Welcome to Audubon’s Arizona Important Bird Areas (IBA) Program!

Elegant Trogon Surveys of SE ArizonaElegant Trogon in Corral Canyon Patagonia Mountains by Laurens Halsey May 2014

Southeast Arizona is lucky enough to have nesting Elegant Trogons every spring and summer. But how many are there? You can help us find out. Every year Tucson Audubon coordinates a massive survey effort of 5 different sky island mountain ranges in May and June. For more info and to sign up visit the Elegant Trogon Survey Page
Surveyors should be familiar with trogons (or willing to learn about them before survey day) and able to navigate uneven terrain and tolerate hot temperatures.

Saturday May 18 – Atascosas (near Nogales)
Saturday May 25 – Patagonias (near Patagonia)
Sunday May 26 – Santa Ritas (near Green Valley)
Saturday June 1 – Huachucas (near Sierra Vista)
Sunday June 2 – Chiricahuas (near Portal)

Yellow-billed Cuckoo Surveys coming up this summerYBCU flyer_Mick

Tucson Audubon will be coordinating Yellow-billed Cuckoo surveys this summer in a very similar effort to what we did last summer. We will be surveying in three mountain ranges for a total of nine survey routes. Our volunteer surveyors are invited to help with these surveys again soon with sign up links forthcoming. There is also a separate survey effort happening in SE Arizona Sky Islands that is not being coordinated by Tucson Audubon but is being led by Nick Beauregard of Northern Arizona University. Nick needs help with his surveys as well and we wanted to make sure you all knew about this opportunity. More information about Nick’s survey project of SE Arizona Sky Islands is here.

s Warbler by Henry McLinLucy’s Warbler Foraging Study

Tucson Audubon has set out to study how Lucy’s Warblers use native and non-native types of mesquites as a food source. This is part of our larger effort to determine what Lucy’s Warblers need to successfully nest in urban Tucson which includes our nestbox experiment. We would love your help in watching Lucy’s Warblers forage for insects in locations where both types are present. More info here


2018-2019 Winter Grassland Survey SeasonChestnut-collared Longspur Davis Pasture 18-0116 06 (1)_edited_small

Join us for this winters’s grassland surveys

Chestnut-collared Longspur (Calcarius ornatus) is a charismatic grassland bird that has declined by more than 87% since 1966, with an estimated 33% decline within 2003-2015. It has been listed as Near Threatened since 2004 on the International Union for Conservation of Nature (IUCN) Red List and this year was elevated to Vulnerable status, which is one step below Endangered. Chestnut-collared Longspurs nest in the Great Plains in north-central U.S. and winter in short grass prairie and desert grassland in the American southwest and north-central Mexico. The species’ dramatic decline is largely due to habitat loss, both on its breeding grounds and wintering grounds. Much of the prairie it needs to nest has been converted to croplands and urban areas, or has been otherwise fragmented by activities such as fracking, making what habitat remains less suitable. Essential wintering areas have also deteriorated, especially in Mexico where many formerly suitable wintering grasslands have been converted to irrigated agriculture. IUCN predicts that a decline in this species’ population will continue into the future. National Audubon’s large-scale climate change and associated habitat change prediction model shows likely additional pressure in the future with a decrease in suitable breeding and wintering habitat.It is that time of year again and our wintering species have already started to arrive. See the full article about Arizona IBA’s efforts with Chestnut-collared Longspurs here.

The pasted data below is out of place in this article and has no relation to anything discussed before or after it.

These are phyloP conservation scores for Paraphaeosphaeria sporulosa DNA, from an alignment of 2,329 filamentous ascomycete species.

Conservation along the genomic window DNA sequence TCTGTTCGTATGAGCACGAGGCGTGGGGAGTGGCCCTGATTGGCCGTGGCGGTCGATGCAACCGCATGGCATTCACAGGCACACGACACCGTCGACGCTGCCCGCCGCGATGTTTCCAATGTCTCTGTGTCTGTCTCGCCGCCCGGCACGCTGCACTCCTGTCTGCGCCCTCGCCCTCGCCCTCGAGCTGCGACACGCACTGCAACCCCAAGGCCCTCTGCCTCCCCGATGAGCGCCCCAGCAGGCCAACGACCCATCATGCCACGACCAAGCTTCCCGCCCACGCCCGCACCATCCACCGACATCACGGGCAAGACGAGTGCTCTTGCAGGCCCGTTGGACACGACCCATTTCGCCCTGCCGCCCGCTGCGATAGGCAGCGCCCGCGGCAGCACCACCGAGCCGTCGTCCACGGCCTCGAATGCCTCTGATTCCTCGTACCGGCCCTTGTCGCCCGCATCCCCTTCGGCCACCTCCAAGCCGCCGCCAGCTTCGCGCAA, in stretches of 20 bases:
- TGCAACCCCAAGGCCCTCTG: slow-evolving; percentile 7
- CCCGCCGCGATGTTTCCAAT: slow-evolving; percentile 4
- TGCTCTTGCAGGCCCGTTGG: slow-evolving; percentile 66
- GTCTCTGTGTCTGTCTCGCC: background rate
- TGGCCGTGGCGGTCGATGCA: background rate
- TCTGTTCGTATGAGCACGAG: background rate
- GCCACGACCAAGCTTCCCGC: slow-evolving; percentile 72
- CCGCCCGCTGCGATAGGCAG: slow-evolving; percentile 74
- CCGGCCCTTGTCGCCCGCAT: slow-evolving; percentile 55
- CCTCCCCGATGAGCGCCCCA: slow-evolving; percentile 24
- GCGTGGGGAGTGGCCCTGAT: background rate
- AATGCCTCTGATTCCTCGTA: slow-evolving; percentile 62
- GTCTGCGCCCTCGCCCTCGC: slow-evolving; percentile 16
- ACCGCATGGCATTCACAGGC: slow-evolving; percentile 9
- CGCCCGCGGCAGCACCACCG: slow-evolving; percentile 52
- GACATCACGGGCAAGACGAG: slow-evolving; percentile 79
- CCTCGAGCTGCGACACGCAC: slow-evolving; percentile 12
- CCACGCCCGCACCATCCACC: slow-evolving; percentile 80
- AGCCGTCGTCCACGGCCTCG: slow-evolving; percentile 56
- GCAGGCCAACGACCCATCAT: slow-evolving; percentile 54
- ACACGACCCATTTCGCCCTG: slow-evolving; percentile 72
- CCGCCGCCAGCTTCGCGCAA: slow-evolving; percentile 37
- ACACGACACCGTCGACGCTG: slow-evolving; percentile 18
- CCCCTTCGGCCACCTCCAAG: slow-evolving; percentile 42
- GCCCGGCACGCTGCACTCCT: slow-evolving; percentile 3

2018-2019 Winter Surveys

If you are available to help with one of four half-day driving surveys of the Las Cienegas Global IBA and San Rafael Grasslands Global IBA we could really use your help. Our main target is the Chestnut-collared Longspur, a bird of such sudden and dramatic decline that it is a bird of global conservation concern. We have counted these birds each winter since 2011 and need to keep up this monitoring effort. We will also be recording all bird speceis we encounter, including those tricky little sparrows and the amazing winter raptors these grasslands attract including Northern Harriers, Short-eared Owls, Ferruginous Hawks, Prairie Falcons, White-tailed Kites and who knows what else!

This is a fun survey that is less physically rigorous than other group surveys we do but is detail oriented in terms of identifying sparrows.. Each team will drive an assigned route and get out to bird wherever they like with direction from scouting efforts and an emphasis on spending time at all accessible tanks and ponds. We will also be spending some time recording grass species and types along our routes.